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5.3d(ii) Interviews on Ajia Ijesha

Two interviews on the Ajia Ijesha family were conducted by Dr. E.B. Bolaji on the same day in late 1989, with two separate informants. These two interviews, transcribed below, include any personal details given by the informant concerned, the questions (provided by Ann O’Hear) that the informants were asked, and the replies they gave. The interviews were recorded in writing at the time by Dr. Bolaji, and they were transcribed by Ann O’Hear in April 2020 from Dr. Bolaji’s handwritten report (part of which was in somewhat fragile condition). Comments/clarification added by Dr O’Hear in 2020 are given in square brackets.


First interview

Who was the interviewer: Dr. E.B. Bolaji

Date: 7 November 1989

Where the interview took place: Ile Ajia Ijesha

Comppound of the informant: Ile Ajia Ijesha, Ita Kure, Ilorin

Approximate age of the informant: about 70 years

Any other relevant details about the informant: The historian of the family

Whether the informant was completely cooperative or not, and if not, why: He was cooperative, after the usual “present” of cash to the family

Whether the informant wishes his/her name to be withheld or not [crossed out]: Yes.

Names of any other people present at the interview:

1.Pa Abu Abdullahi

2.Pa Ahmadu Ismaila

3.Pa Abdulkadir Atanda

4.Mr. Isa Aremu

5.Mr. Toyin Abubakar

6.Mr. Saka Abubakir

7.Dr. S.A. Ajia

Questions and responses:

1.Have you ever heard of the Ajia Ijesha? Yes.

2.Is there still an Ajia Ijesha today? Yes.

3.If so, what is the name of his compound, and where is it? Ile Ajia Ijesha, Ita Kure, Ilorin.

4.Where did the first Ajia Ijesha come from? From Ilesha.

5.In the 19th century, was the Ajia Ijesha a warrior? Yes.

6. If so, what can you tell me about his military exploits? Ajia Aliyu, the 1st Ajia Ijesha fought in the Offa war (called Ogun mugba mugba, around 1833). He also fought in the Orimope war.

7.Under whom did he fight? He was a war leader himself. He represented the Emir who did not go to war.

8.Was Ajia Ijesha originally a slave title? Not it was never a slave title (See below)

9.If so, whose slave was the Ajia? He was not a slave.

10.If not, whom did the Ajia follow? The Emir.

11.Did holders of the Ajia Ijesha title become District Heads in the colonial period? Yes.

12.If so, where? In Asa, especially Owode and Ọttẹ. His domain extended to Ballah.

13.Did the Ajias Ijesha own any land outside Ilorin? Yes.

14.If so, where?At Ita Ajia (now at Ero Ọmọ, present site of the offices of Kwara Express transport service); also at Airport Road, and in Owode area.

15.Do they still own that land today? Yes, the lands are now inhabited by their own people.

No. 8 – Additional notes [written down by Dr. Bolaji].The first Ajia Aliyu had a senior sister who was a wife to late Emir Abdulsalam. She was instrumental to Aliyu’s coming to Ilorin from Ilesha where the Ilesha/Ibadan war was raging. Her fear for her brother prompted her to seek permission from the then Emir to bring her brother to Ilorin (Abdulsalam had not yet become Emir then). When Aliyu arrived at Ilorin, he attended Quranic School with Abdulsalam. So, when Abdulsalam became Emir, he made Aliyu an Ajia.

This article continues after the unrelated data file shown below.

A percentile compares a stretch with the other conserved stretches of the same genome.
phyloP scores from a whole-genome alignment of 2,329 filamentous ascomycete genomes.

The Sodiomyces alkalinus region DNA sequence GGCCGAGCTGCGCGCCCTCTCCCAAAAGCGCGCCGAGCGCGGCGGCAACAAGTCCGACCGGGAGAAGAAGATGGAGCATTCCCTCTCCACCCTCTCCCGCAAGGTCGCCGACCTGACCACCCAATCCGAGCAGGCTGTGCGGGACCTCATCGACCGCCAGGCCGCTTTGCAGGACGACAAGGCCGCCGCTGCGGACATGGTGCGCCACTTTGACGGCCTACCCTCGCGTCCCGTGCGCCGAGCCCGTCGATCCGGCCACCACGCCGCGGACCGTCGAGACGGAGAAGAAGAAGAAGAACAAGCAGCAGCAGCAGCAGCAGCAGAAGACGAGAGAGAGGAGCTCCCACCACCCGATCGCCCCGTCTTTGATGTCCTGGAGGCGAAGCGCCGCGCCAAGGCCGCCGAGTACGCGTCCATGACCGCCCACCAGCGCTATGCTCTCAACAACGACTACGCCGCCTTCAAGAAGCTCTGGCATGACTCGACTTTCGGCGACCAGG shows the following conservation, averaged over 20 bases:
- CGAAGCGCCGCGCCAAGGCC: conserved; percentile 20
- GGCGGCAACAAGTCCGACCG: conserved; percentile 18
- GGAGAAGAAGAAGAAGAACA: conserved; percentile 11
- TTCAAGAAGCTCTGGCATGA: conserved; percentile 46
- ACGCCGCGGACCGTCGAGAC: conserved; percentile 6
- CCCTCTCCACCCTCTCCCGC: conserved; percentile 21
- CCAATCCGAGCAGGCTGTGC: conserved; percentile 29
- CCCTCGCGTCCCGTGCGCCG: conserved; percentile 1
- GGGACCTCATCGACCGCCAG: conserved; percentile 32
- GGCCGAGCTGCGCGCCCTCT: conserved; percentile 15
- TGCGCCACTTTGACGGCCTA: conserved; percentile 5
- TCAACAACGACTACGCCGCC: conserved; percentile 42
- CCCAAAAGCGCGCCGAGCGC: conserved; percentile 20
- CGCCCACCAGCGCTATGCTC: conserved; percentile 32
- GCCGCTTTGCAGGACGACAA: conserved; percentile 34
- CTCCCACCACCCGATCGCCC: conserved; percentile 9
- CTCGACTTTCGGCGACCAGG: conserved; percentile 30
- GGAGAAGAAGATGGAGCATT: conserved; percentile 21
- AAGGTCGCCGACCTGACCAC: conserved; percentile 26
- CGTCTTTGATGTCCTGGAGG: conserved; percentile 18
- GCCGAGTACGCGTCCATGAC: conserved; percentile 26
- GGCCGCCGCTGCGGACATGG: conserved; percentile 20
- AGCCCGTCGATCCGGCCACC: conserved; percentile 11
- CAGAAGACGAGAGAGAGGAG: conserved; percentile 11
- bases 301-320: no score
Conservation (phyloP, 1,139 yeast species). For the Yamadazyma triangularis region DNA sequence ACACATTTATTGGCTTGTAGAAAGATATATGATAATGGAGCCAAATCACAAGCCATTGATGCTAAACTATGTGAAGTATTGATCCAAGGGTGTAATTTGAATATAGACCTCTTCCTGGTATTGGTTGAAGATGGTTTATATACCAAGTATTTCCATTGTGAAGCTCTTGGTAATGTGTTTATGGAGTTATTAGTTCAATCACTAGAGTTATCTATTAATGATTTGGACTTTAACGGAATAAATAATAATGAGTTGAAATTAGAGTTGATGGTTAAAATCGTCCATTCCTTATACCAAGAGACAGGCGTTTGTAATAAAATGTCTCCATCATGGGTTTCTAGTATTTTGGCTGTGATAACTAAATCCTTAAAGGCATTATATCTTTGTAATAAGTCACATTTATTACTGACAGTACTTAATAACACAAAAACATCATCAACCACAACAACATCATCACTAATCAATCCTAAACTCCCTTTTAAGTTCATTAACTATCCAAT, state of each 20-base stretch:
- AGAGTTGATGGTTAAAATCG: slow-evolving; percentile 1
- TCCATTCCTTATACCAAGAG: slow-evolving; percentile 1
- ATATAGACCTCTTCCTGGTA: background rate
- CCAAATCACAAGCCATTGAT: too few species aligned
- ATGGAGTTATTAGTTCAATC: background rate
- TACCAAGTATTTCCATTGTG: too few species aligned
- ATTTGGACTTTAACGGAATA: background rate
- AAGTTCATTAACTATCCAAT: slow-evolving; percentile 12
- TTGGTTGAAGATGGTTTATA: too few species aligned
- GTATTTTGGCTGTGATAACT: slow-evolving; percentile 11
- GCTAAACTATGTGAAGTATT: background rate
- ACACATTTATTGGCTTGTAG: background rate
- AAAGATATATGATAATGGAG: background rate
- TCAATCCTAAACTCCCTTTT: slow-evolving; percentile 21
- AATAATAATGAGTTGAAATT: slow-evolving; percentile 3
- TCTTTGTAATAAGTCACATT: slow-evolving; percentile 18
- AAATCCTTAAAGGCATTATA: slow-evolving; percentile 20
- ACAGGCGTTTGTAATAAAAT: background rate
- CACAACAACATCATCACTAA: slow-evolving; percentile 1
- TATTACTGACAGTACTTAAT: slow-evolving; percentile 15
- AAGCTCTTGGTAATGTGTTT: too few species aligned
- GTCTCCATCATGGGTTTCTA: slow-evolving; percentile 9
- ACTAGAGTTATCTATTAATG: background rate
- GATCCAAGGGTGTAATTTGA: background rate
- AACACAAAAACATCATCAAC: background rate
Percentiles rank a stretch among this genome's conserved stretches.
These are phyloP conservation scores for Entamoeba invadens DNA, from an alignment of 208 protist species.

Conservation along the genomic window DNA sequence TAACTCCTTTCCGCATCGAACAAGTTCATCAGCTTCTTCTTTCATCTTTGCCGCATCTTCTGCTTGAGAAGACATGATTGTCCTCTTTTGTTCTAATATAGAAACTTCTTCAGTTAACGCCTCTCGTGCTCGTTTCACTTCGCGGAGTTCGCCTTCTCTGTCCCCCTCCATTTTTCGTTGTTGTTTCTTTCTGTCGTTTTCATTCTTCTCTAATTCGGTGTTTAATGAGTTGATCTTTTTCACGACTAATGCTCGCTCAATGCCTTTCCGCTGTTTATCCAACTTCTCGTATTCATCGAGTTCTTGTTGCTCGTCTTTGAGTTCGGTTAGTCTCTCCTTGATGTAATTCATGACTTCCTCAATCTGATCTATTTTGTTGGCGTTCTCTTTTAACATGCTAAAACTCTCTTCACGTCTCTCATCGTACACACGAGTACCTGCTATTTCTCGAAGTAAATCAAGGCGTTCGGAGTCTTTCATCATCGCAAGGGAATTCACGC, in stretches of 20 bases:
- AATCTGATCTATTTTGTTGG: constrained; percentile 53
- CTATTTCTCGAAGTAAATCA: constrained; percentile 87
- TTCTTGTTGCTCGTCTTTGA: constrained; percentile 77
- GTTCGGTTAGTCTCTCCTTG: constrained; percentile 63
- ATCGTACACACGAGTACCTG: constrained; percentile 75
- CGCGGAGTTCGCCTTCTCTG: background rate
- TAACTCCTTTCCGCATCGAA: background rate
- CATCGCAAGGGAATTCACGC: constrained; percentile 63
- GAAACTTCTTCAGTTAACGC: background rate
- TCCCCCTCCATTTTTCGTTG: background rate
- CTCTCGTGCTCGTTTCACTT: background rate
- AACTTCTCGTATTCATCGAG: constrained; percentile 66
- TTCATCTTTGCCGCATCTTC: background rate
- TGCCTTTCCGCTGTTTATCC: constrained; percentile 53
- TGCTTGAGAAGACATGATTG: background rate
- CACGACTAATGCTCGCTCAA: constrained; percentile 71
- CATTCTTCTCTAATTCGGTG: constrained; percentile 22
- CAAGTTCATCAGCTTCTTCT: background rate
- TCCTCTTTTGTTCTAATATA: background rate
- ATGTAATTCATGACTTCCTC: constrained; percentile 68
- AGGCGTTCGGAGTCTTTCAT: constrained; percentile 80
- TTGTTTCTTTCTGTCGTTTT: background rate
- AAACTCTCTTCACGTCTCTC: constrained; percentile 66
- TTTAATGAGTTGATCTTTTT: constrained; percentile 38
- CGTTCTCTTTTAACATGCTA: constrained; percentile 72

Part of the Oriki of Ajia Ijesha says “Bawa n bako” meaning “one who called himself slave, but was never captured in war.”

After he was made Ajia by Emir Abdulsalam, all visitors to the Emir must first see Ajia Ijesha. The position is still the same today as the Ajia Ijesha is the one who ushers visitors into the Emir’s presence.

Personal Note [by Dr. Bolaji]

Ann, please note the asterisked testimony [see below], given by a man who did not want any information about him[self] recorded. He asserted that the Ajia Ijesha was a slave title and that the Ajia was a slave to the Emir. His testimony to questions 5 to 9 is at variance with the other testimony recorded on 7th Nov. 1989. He would not provide answers to questions 11-15 [he did provide some answers, but they were not very informative]. I have attached his testimony for only one reason—that there may be the possibility that any of the Ajias could be slaves originally, but that in line with oral traditional patterns in non-literate societies, no family now wants to be identified with any but a very illustrious past. Reluctance to give true identity may have all sorts of interpretations too—fear, personal vindictiveness, a desire not to rock any family boat by giving any contradictory story to any usually given by any family etc. You have quite a choice.


Second interview: questions and responses

1.Have you ever heard of the Ajia Ijesha? Yes.

2.Is there still an Ajia Ijesha today? Yes, at Ita Kure.

3.If so, what is the name of his compound, and where is it? Ita Ajia Ijesha, Ita Kure.

4.Where did the first Ajia Ijesha come from? Ijeshaland.

5.In the 19th century, was the Ajia Ijesha a warrior? Emir’s slave.

6. If so, what can you tell me about his military exploits? As Emir’s slave, he stood as emissary to particular noblemen. The Emir could send him to these. His main duty was to attend to the Emir.

7.Under whom did he fight? Did not fightwars.

8.Was Ajia Ijesha originally a slave title? Yes.

9.If so, whose slave was the Ajia? The Emir’s.

10.If not, whom did the Ajia follow? ---

11.Did holders of the Ajia Ijesha title become District Heads in the colonial period? No.

12. If so, where? ---

13.Did the Ajias Ijesha own any land outside Ilorin? Yes.

14.If so, where? Not known.

15.Do they still own that land today? Yes, as is typical of many notable Ilorin families.

[for further information on the informant involved in the second interview, and the circumstances of the interview, please see 5.4a Follow-up questions on concubines and Ajia Ijesha, in this collection]